The European Central Bank (ECB) will charge banks in the eurozone
for keeping cash on deposit in an unprecedented bid to get money flowing and
tackle the threat of deflation.
ECB President Mario Draghi slashed the official interest rate – what banks pay
to borrow – to 0.15pc yesterday. More radically it introduced a "negative
interest rate" on overnight deposits from banks.
That means euro-area lenders, including banks here, will be punished for keeping
cash on deposit with the central bank instead of lending it out.
The central bank will charge lenders 0.1pc for parking funds overnight. Both
measures are aimed at keeping cash flowing through the "real economy".
Mr Draghi said interest rates will stay low for a prolonged period.
Irish entrepreneur Emmet O'Neill (35) and Brehon
Capital Partners have sealed the deal to buy five-star hotel and golf resort
Mount Juliet for an estimated €15m.
Billionaire Irish American businessman - Liberty
Global's John Malone - also ran the rule over the business which is based in
Thomastown, Co Kilkenny.
Mr O'Neill and joint partners Brehon have been in discussions to buy the golf
resort and spa for some time - Mount Juliet is being sold by the Mahony family,
which has owned it since 1987.
UCD commerce graduate Mr O'Neill sold his Smiles Dental business to UK group
Oasis Healthcare.Sources earlier this year for around £30m (€36m).
He founded the chain after a trip to teeth-whitening haven Florida.
Killeen Group, the Mahony family's holding company whose main interest is motor
business Toyota Ireland, confirmed earlier this year that it had placed the
Thomastown, Co Kilkenny property up for sale.
It includes a golf course designed by Jack Nicklaus.
A judge will rule later this month on whether the
State must reimburse all or some of the legal costs of former Anglo Irish Bank
chairman Sean FitzPatrick arising from his recent criminal trial.
Mr FitzPatrick was acquitted last March of
engaging in an illegal share support scheme.
His fellow Anglo directors Pat Whelan and William McAteer were convicted on 10
counts of providing illegal loans to the group of investors known as the Maple
Ten to prop up the Anglo share price.
Mr FitzPatrick's counsel, Michael O'Higgins SC, told a court yesterday that his
client was seeking the entire costs arising from the 48-day trial.
The defence team comprised of a two junior and one senior counsel as well a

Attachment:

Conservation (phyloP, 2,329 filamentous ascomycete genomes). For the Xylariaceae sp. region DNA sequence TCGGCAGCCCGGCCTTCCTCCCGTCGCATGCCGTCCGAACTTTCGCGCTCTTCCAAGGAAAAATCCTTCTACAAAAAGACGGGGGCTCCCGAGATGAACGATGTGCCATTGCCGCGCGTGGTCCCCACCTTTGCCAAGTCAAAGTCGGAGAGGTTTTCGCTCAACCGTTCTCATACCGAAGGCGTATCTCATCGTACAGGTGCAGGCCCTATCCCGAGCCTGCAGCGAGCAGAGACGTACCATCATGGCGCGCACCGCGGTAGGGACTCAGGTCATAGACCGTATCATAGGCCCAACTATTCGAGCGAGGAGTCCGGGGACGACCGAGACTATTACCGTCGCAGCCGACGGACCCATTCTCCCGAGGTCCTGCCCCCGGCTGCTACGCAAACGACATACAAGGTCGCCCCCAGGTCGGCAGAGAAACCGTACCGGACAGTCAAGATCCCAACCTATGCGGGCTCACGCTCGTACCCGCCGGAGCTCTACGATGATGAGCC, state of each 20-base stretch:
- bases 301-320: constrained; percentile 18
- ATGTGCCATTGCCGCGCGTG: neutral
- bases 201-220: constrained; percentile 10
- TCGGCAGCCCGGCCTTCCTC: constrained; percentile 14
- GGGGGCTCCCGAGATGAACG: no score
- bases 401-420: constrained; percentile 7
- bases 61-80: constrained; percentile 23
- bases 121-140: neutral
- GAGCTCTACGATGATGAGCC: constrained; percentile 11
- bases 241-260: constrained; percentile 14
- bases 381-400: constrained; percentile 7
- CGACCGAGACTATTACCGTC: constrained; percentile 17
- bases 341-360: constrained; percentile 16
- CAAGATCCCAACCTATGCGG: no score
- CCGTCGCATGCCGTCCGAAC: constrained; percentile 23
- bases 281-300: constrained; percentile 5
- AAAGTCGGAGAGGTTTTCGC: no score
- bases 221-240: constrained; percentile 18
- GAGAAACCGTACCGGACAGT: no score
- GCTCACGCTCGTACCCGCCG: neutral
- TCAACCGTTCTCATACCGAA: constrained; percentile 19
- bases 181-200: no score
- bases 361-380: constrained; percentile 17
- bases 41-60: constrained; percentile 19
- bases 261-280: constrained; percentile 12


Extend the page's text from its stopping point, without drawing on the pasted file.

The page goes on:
Mr O'Higgins described the legal bill as "enormous" but did not specify a
Counsel asked where the justice would be "in letting Mr FitzPatrick leave the
courtroom with his pockets bulging with a huge legal bill".
Mr O'Higgins said the case against Mr FitzPatrick was based solely on his
answers in garda interviews.
Taoiseach Enda Kenny has rebuffed claims by Health Minister Dr
James Reilly that the Government lacked "political will" before the recent
election reverses to deal with the medical card crisis.
Speaking in the US, Mr Kenny said all government decisions were taken
collectively and involved every member of government – meaning Dr Reilly was
also involved in all medical card decisions.
The Taoiseach also said he had confidence in his Health Minister, in the same
way he had confidence in all ministers, but refused to say whether Dr Reilly
would be in the Cabinet after the forthcoming reshuffle.
The Taoiseach's comments came as Labour TDs and senators were last night enraged
by efforts from the embattled Health Minister to deflect blame for the medical
card debacle to the junior coalition partner.
Ireland is be investigated by the European
Commission amid allegations that the Revenue Commissioners have offered special
deals to multi-national companies.
Ireland is be investigated by the European Commission amid
allegations that the Revenue Commissioners have offered special deals to
The formal probe is to begin as early as next Wednesday and could result in
businesses being forced to repay money to the authorities.
However, Taoiseach Enda Kenny – who is on a trade mission in Silicon Valley –
has indicated that the Government will fight to defend its reputation on the
"We believe our legislation is robust, that the application of that legislation
is ethical and obviously we will be prepared to defend that very strongly in the
event of any further statement or requirement from the European Commission," he
told the Irish Independent.
The investigation comes amid worries that some agreements between tax officials
and US multinationals amount to state aid.
The Netherlands will also face a full probe, while Luxembourg may also be
The probe will examine whether the Revenue Commissioners have been too lax when
it comes to taxing some transactions known as transfer pricing.
Chris Johns: Unsurprisingly, recent statements from the European
Commission to the effect that further fiscal consolidation is necessary were not
well received. It is not just the Irish Government that has been sent a warning:
many other countries have been given reminder notices from Brussels.
Calls for yet more austerity emanating from the Belgian bubble should not have
come as a big shock, but the way in which the commission seems to have become
tone deaf when it comes to domestic politics is, on the face of it, remarkable.
The resounding raspberry sent Brussels way by a chunk of the European electorate
might have given thinner skinned civil servants pause for thought, but not the
Eurocrats. Austerity fatigue seems to have set in all over Europe’s periphery
but it has yet to reach its core.
Taoiseach Enda Kenny has said that the Government is
ready to defend Ireland’s tax regime “very strongly” if the European Commission
decides to investigate tax arrangements with international companies.
Speaking in California after meeting senior
executives at Apple, including chief executive Tim Cook, Mr Kenny said he
discussed with them “in a general way” Ireland’s “ongoing engagement” with the
“This applies not just in the case of Ireland but
across quite a number of countries and the information-gathering process that
has been under way has been fully endorsed by Ireland,” he said. “Clearly, when
the commission decide to make a statement about this, we will react to it.”
Mario Draghi’s latest cuts in interest rates are
virtually unprecedented. Danish and Swedish central banks have flirted with
similar moves but the European Central Bank’s decision to charge banks for the